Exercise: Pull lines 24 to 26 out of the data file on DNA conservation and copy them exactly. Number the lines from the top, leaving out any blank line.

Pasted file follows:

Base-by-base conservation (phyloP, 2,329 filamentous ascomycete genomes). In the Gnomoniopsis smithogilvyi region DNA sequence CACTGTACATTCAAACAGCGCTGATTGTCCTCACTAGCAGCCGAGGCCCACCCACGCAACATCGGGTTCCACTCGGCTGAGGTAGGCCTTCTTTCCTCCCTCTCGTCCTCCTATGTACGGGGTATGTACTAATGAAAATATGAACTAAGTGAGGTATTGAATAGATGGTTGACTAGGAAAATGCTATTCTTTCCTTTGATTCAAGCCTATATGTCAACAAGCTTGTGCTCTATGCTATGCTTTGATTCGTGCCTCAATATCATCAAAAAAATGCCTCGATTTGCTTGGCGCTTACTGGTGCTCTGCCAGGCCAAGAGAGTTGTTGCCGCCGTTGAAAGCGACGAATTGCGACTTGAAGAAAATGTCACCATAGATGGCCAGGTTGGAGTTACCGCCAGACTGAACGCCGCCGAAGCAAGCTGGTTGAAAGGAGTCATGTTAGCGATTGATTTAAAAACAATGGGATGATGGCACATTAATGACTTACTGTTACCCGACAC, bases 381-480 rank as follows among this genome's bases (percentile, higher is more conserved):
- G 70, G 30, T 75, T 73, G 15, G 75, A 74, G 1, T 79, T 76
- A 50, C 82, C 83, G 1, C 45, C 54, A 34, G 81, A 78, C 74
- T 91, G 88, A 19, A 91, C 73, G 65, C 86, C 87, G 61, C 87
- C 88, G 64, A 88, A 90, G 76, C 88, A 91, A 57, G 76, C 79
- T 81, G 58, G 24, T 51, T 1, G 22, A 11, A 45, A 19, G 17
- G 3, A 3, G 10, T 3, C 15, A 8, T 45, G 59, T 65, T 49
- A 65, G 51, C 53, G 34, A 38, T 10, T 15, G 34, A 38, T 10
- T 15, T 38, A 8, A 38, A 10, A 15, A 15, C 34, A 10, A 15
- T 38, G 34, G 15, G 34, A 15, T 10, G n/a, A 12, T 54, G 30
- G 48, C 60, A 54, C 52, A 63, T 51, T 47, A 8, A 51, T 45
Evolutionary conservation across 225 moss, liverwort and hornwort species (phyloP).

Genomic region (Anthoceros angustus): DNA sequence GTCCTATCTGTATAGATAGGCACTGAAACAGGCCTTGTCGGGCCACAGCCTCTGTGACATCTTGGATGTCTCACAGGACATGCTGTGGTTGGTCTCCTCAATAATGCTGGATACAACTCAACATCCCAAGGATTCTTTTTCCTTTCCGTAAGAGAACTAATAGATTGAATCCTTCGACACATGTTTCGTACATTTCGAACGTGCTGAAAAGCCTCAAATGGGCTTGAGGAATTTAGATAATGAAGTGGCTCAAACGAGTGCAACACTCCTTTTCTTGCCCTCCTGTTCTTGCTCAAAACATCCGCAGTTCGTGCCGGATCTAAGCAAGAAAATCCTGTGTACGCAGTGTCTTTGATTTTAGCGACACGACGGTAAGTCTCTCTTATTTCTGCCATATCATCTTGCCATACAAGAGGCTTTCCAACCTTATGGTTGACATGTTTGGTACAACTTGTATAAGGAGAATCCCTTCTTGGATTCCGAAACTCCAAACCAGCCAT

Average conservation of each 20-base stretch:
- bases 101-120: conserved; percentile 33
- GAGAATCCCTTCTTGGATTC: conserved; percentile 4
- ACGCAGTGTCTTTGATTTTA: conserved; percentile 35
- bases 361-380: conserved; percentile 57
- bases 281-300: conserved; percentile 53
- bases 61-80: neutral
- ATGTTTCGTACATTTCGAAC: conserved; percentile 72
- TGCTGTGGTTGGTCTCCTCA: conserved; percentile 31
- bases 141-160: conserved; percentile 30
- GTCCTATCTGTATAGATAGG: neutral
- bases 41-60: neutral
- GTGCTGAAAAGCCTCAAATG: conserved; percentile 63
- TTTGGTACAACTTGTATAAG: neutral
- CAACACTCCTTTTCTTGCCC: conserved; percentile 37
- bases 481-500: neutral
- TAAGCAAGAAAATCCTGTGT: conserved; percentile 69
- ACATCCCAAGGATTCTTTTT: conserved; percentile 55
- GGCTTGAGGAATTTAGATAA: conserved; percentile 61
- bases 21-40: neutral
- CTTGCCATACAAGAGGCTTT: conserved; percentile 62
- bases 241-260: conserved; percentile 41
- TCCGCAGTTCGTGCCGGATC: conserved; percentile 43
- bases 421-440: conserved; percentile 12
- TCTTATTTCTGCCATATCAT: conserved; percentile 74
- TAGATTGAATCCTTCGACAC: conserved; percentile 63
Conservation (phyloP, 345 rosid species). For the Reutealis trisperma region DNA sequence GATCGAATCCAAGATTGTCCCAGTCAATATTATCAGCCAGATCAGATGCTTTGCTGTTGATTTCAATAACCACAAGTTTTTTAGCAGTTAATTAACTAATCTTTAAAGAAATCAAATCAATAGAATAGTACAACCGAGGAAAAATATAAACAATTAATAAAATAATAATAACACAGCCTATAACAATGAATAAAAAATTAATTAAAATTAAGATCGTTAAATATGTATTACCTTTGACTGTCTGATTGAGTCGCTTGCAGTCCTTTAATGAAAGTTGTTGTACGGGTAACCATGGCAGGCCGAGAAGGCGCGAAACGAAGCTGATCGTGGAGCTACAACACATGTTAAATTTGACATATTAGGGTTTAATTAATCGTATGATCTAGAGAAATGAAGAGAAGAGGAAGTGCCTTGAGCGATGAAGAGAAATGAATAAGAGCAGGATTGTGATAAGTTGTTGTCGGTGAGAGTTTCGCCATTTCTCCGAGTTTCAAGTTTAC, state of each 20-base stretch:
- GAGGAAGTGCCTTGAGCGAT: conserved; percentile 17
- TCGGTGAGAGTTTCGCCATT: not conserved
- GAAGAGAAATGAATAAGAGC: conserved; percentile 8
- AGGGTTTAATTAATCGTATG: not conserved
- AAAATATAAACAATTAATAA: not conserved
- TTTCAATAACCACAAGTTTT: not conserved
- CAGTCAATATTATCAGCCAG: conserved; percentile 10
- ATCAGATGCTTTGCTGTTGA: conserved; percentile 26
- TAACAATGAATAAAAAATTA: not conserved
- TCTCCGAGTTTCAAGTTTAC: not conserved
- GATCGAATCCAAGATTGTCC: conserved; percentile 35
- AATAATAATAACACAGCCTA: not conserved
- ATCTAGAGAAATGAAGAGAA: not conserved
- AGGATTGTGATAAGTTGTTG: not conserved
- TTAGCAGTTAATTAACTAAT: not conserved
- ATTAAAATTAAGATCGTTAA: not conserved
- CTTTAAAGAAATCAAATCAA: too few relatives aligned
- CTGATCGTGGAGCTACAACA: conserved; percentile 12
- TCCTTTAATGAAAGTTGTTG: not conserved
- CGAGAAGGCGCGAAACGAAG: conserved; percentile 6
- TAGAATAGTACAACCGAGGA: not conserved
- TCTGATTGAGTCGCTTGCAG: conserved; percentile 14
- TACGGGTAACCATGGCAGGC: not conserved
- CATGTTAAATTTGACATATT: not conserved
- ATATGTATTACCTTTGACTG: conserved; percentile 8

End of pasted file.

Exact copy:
- GTCCTATCTGTATAGATAGG: neutral
- bases 41-60: neutral
- GTGCTGAAAAGCCTCAAATG: conserved; percentile 63